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United States Department of Agriculture

Agricultural Research Service

Research Project: CHEMICAL SYSTEMS FOR SOYBEAN OIL CONVERSION TO INDUSTRIAL PRODUCTS
2010 Annual Report


1a.Objectives (from AD-416)
Establish different reaction protocols to insert branching and transesterification on triglyceride molecule of vegetable oil for use in the formulation of industrial/automotive lubricants with better lubricity, friction, wear, oxidation and low temperature properties. Such fluids include, but are not restricted to: (a) Bio-based Greases; (b) Synthetic Lubricants/Metalworking Fluids/Gear Oils/Undercarriage Oils; (c) Bio-based Specialty Additives. Investigate and develop economically feasible polymeric products from vegetable oils (with emphasis on soybean oil) and thus, expand their domestic and export markets. These biobased polymeric materials include, but are not restricted to: (a) Soybased composites reinforced with flax fibers; (b) Nanoclay reinforced soybased composites; (c) Polymeric surfactants derived from soybean oil; (d) Soybased hydrogel for controlled delivery system; and (e) Energy absorbing materials.


1b.Approach (from AD-416)
Research will focus on establishing different reaction protocols to insert branching and trans-esterification, on triglycerid molecule of soybean oil that will be used in the formulation of biobased grease, synthetic lubricants, metal-working fluids, biobased specialty additives with better lubricity, friction, wear, oxidation and low temperature properties.

Research will also utilize the principles of organic chemistry and polymer science to synthesize more reactive soybean oil based monomers. New types of polymers and composites will be developed. Resulting polymers will be used in controlled delivery systems and energy absorbing materials formulations.


3.Progress Report
This is the final report for the project 3620-41000-136-00D, a bridging project which will terminate in FY 2010, and will join project 3620-41000-117-00D to a future project. There has been a significant amount of progress covering both of the objectives of the original plan, to develop bio-based lubrication systems, and improve polymeric products of vegetable oil. Work has continued to accurately define the scope of intellectual property on the numerous docket disclosures that were filed last year. One of those disclosures has been moved from the deferred stage to the accepted stage during this year. A significant amount of work has been done with partners as well, where samples of lubrication fluids, adhesives, and polymeric materials have been sent. One of the Material Transfer Agreement’s from last year has led to a Cooperative Research and Development Agreement (CRADA) this year. That project will use elastomeric material from soybean oil and optimize it for use in a large product. Further work with another CRADA partner on the synthesis of a boron-based lubricant additive has continued, as well as fundamental work on development of bio-based lubricants.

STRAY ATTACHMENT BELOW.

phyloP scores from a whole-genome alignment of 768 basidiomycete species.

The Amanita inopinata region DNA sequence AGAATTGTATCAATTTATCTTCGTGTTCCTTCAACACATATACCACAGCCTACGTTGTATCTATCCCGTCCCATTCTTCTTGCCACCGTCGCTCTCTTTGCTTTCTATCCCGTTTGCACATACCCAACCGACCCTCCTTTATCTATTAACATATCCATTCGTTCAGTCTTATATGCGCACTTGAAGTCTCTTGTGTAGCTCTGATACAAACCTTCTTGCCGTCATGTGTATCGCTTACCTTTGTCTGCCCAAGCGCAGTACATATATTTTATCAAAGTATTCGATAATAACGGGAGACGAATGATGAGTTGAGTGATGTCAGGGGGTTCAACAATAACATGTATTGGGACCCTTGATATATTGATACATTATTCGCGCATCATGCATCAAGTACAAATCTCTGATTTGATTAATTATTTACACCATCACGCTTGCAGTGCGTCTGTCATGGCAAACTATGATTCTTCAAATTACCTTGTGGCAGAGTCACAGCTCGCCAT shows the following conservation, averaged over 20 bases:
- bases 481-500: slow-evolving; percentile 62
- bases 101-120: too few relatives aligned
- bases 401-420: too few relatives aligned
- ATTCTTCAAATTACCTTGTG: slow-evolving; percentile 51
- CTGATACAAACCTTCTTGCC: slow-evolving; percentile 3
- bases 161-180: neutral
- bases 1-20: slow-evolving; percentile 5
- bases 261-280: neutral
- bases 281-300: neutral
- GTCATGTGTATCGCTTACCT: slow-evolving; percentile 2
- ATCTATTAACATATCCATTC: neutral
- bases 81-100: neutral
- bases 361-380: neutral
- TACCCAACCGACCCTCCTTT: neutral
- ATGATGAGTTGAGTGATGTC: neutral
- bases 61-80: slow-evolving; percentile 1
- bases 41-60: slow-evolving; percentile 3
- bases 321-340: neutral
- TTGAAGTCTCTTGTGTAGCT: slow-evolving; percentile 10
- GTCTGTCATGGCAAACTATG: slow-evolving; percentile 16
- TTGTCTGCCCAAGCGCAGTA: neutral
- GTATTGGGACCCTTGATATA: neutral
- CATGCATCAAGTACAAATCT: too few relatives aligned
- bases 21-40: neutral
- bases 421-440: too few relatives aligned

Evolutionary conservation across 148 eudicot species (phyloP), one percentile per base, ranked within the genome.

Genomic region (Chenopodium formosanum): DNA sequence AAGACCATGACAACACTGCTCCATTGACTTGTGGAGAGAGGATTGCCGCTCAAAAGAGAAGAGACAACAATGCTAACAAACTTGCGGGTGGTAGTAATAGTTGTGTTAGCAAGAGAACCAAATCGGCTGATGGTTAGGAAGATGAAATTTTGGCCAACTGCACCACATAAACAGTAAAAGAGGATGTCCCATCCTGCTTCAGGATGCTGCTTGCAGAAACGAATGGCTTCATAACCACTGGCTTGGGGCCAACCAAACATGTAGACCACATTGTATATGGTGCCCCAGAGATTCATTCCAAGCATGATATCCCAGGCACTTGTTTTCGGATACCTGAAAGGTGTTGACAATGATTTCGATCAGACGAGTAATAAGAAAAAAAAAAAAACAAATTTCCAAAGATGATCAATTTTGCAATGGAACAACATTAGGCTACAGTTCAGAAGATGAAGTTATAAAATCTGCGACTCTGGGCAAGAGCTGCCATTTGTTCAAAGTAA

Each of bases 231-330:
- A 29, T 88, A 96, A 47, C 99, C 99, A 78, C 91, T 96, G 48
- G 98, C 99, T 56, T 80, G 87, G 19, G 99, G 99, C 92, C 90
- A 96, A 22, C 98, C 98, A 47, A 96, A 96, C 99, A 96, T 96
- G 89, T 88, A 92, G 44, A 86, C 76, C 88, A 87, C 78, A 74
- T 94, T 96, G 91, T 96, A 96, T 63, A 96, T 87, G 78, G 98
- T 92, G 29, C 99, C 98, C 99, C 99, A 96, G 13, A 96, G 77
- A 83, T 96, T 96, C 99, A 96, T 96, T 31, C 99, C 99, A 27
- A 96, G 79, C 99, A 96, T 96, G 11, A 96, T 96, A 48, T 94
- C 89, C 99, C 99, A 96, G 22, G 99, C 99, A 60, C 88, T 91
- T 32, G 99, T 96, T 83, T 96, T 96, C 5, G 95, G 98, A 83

4.Accomplishments
1. Lubricating emulsions based on epoxidized soybean oil were developed. In order to form many of the products that are a part of everyday life, metals must be formed, a process that requires a lubricant or lubricating emulsion. Getting these emulsions to work requires that the lubricating oil and the water to form an effective combination instead of two separate layers. This requires the use of emulsifiers and other additives. Since most current metalworking emulsions are based on petroleum, there are many studies available to guide the formulator. However, the use of soybean oil in a lubricant is much newer, and many less studies have been done. Bio-Oils Research Unit scientists at the National Center for Agricultural Utilization Research in Peoria, IL, have reported the first lubricating formulation using epoxidized soybean oil. This mixture is able to reduce friction, even using concentrations of oil as low as 1%. This material also has the advantage that it is more stable than ordinary soybean oil, and this work serves as an important step in the expansion of soybean oil based lubricants into more industrial applications. Use of these new lubricants will decrease petroleum use and have positive effects on the health of workers and the environment.


Review Publications
Xu, Q., Liu, Z., Nakajima, M., Ichikawa, S., Nakamura, N., Roy, P., Okadome, H., Shiina, T. 2010. Characterization of a Soybean Oil-based Biosurfactant and Evaluation of its Ability to Form Microbubbles. Bioresource Technology. 101:3711-3717.

Liu, Z., Doll, K.M., Holser, R.A. 2009. Boron Trifluoride Catalized Ring-Opening Polymerization of Epoxidized Soybean Oil in Liquid Carbon Dioxide. Green Chemistry. 11:1774-1789.

Liu, Z., Erhan, S.Z. 2010. Ring-opening Polymerization of Epoxidized Soybean Oil. Journal of the American Oil Chemists' Society. 87:437-444.

Erhan, S.Z., Sharma, B.K., Liu, Z., Adhvaryu, A. 2008. Lubricant Basestock Potential of Chemically Modified Vegetable Oils. Journal of Agricultural and Food Chemistry. 56:8919-8925.

Liu, Z., Erhan, S.Z. 2010. Preparation of Soybean Oil Polymers with High Molecular Weight. Journal of Polymers and the Environment. 18:243-249.

Last Modified: 10/20/2014
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